Israel Launches Pilot for Saliva PCR Tests, With 45-minute Results

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Haaretz
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בדיקות קורונה בגני יהושע, בחודש שעבר
A child getting a COVID test, last monthCredit: Tomer Appelbaum
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Haaretz

The Health Ministry announced on Thursday that it has begun a pilot scheme for PCR tests using saliva instead of a swab sample.

The results of the test will take 45 minutes, in contrast to standard issue Health Ministry PCR tests based on a swab sample, which take up to 24 hours. The test, too, is considered less intrusive than the swab test, which is especially important in light of the mass testing campaign introduced in Israel's schools.  

The test, developed by Professor Amos Danieli from the Faculty of Engineering from Bar-Ilan University, kicked off in Tel Aviv's Rabin Square this week. It will be carried out in cooperation with the Health and Defense Ministries.

New COVID cases over the past month.Credit: Health Ministry
Serious COVID cases over the past month.Credit: Health Ministry

The two-week pilot scheme will involve participants of different ages receiving both a swab and saliva test, which will then be compared according to three criteria: comfort, safety and the validity of the results. After gathering a sample of several hundred participants, a decision will be made whether the tests will be used on a permanent basis.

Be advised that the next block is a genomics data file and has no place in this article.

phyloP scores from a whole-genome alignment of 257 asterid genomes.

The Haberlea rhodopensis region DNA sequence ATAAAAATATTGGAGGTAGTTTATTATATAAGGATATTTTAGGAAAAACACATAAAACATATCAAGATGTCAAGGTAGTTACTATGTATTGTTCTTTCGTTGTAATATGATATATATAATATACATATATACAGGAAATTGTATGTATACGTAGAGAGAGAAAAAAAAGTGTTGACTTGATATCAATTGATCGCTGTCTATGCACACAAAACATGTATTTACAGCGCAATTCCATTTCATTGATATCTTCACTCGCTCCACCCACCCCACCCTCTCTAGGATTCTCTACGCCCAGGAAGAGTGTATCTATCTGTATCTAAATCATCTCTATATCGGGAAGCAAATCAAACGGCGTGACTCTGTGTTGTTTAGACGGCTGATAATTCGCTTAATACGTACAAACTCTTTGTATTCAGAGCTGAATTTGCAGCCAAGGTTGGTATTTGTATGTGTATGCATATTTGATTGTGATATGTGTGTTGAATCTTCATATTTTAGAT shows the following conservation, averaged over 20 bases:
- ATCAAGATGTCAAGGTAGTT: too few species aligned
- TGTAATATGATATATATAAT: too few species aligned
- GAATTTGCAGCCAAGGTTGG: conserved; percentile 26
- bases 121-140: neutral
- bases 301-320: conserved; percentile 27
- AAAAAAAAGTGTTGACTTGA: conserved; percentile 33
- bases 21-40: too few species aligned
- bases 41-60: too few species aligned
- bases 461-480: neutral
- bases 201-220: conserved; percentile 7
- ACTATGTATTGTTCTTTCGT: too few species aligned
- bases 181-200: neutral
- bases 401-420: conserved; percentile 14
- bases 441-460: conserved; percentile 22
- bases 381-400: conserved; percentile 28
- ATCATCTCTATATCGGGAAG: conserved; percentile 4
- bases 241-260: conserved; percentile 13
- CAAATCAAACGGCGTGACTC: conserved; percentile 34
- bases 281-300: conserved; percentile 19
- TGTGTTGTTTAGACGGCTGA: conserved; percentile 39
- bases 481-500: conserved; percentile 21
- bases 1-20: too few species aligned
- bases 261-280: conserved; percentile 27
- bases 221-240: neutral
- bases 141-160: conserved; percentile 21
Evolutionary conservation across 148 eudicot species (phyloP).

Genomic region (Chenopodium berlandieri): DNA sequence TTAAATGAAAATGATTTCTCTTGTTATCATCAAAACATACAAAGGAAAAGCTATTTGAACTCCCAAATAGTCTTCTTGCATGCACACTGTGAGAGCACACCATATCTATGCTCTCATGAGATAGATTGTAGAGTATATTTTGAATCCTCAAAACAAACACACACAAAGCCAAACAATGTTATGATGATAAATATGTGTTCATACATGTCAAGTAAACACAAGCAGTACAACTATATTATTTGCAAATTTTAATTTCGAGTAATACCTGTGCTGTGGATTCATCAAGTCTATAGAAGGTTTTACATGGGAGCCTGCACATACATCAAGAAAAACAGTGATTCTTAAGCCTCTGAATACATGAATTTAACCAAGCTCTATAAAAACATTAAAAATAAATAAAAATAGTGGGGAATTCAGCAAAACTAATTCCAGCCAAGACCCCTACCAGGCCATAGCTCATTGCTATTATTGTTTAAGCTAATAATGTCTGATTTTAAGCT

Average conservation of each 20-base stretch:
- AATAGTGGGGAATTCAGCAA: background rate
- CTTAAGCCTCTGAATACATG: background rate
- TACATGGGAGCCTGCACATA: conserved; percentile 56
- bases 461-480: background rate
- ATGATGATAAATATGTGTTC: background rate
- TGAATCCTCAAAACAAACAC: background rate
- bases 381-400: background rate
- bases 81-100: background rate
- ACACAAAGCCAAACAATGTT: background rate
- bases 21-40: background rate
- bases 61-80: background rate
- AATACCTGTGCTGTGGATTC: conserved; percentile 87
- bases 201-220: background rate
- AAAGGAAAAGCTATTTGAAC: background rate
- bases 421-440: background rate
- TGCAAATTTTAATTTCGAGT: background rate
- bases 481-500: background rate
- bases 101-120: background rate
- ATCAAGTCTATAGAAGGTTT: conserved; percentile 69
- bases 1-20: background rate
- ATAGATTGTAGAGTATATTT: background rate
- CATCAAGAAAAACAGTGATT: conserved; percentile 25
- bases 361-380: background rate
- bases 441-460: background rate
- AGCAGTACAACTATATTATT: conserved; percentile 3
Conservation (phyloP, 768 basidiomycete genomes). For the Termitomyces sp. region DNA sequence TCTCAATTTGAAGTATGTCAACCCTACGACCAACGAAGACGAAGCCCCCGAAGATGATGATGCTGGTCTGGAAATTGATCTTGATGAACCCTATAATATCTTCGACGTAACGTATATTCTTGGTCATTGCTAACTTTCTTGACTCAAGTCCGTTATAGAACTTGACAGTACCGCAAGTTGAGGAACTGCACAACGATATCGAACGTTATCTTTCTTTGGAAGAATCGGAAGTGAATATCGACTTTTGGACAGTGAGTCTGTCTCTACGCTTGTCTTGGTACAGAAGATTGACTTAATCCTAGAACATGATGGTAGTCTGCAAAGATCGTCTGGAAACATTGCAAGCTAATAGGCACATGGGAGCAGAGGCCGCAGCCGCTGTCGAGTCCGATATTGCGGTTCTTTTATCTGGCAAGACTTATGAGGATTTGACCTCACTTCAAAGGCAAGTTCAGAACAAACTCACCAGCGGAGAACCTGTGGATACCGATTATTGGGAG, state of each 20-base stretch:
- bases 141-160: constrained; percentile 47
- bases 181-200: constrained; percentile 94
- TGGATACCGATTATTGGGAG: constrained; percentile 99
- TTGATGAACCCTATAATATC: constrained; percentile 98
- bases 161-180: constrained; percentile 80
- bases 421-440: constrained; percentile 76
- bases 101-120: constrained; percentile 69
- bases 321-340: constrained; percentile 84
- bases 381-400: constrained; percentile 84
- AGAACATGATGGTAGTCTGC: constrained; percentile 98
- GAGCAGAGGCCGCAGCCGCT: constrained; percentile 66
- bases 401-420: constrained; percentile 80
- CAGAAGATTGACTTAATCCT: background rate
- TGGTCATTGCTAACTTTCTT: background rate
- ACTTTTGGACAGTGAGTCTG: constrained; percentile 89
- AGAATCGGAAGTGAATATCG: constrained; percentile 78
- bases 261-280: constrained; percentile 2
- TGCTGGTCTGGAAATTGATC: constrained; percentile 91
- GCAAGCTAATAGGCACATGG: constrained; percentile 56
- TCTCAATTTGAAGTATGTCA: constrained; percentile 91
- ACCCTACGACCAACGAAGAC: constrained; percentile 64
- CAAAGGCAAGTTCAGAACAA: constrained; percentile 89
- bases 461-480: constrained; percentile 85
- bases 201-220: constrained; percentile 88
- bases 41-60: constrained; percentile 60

On Wednesday, meanwhile, the overall number of coronavirus patients in a serious condition continued to drop, with 475 seriously ill patients in Israel in total. Of this figure, 235 are in critical condition and 200 on ventilators. The number of seriously ill patients has fallen dramatically over the last week, with the number of serious cases as high as 668 at the end of September. 

Of the 41 new seriously ill patients on Wednesday, 70 percent were unvaccinated. Unvaccinated Israelis account for about 15 percent of the population. 

The R number, which represents the average number of people that each infected person will go on to infect, remained at 0.78. If the figure is under 1, it means the pandemic is waning. 

The government also lifted some of the country's coronavirus restrictions on Wednesday, amid signs that the latest wave of infections is on a steady decline. 

The Green Pass – Israel's proof of vaccination – will no longer be required at outdoor attractions. In addition, entering libraries and visiting museums will be allowed without the Green Pass. Starting October 11, the Green Pass will no longer be required at outdoor eateries and indoor swimming pools.

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